Marietta House Museum houses the histories of multiple generations of families, free and enslaved, who lived and labored on the roughly 600 acres that made up Marietta Manor. The historic site holds the stories of how life was lived in agricultural Maryland from the Federal Era, Antebellum years, Civil War period, Jim Crow and Reconstruction through to the rise of the modern Civil Rights era in the early 20th century. Read our Mission Statement here.
Multiple generations of the free slaveholding Duvall families and multiple generations of enslaved families including the Butler family lived at Marietta. Indentured servants and wage laborers also left their mark and their histories at Marietta for us to learn from, to commemorate, and to interpret for social justice conversations and advocacy. Their stories of achievements and afflictions compel visitors to ask what were the challenges and systemic constraints that shaped the lives lived? Learn More Here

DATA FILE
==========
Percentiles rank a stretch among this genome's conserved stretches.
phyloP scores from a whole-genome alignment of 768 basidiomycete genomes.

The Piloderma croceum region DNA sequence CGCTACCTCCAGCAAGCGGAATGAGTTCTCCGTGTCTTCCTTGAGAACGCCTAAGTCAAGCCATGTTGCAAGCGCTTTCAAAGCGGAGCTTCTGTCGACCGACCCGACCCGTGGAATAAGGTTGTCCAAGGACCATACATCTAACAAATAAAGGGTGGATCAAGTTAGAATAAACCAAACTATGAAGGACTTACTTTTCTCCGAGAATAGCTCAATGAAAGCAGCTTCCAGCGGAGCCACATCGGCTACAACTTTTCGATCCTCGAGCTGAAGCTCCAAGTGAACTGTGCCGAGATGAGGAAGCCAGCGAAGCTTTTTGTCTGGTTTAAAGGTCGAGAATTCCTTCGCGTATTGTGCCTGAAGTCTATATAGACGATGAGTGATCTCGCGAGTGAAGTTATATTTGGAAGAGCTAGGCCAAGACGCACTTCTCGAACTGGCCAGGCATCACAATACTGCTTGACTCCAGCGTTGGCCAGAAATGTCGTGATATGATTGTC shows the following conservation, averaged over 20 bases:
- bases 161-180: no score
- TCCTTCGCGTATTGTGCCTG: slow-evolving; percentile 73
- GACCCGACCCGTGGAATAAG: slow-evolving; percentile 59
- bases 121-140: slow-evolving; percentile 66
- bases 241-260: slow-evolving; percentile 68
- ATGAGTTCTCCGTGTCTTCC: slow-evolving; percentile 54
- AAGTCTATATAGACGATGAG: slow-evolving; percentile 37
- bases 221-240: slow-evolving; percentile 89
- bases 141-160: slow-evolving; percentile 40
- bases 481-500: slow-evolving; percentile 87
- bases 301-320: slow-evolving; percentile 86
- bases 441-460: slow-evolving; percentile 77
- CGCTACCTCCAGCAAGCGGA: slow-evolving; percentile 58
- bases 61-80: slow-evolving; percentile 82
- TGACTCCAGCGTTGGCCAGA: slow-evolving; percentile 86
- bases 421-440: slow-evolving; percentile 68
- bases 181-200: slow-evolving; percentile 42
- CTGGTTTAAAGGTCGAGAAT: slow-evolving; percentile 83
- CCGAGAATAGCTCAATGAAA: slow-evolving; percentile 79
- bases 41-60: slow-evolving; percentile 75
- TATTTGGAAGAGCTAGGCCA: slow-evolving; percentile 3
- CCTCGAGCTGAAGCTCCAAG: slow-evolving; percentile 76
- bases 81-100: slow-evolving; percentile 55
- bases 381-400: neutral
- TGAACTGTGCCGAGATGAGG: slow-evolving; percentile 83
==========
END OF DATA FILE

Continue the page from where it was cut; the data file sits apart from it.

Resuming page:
Marietta House Museum was the tobacco plantation and family home of U.S. Supreme Court Associate Justice Gabriel Duvall in Prince George’s County, Maryland. The two-and-half-story Federal-style brick mansion, completed in 1813, stood in front of a row of outbuildings where multiple generations of enslaved individuals lived, including Thomas and Sarah Butler and their family. As early as the late seventh century, the lands comprising this site witnessed the enslavement of Africans and African Americans. Learn More Here
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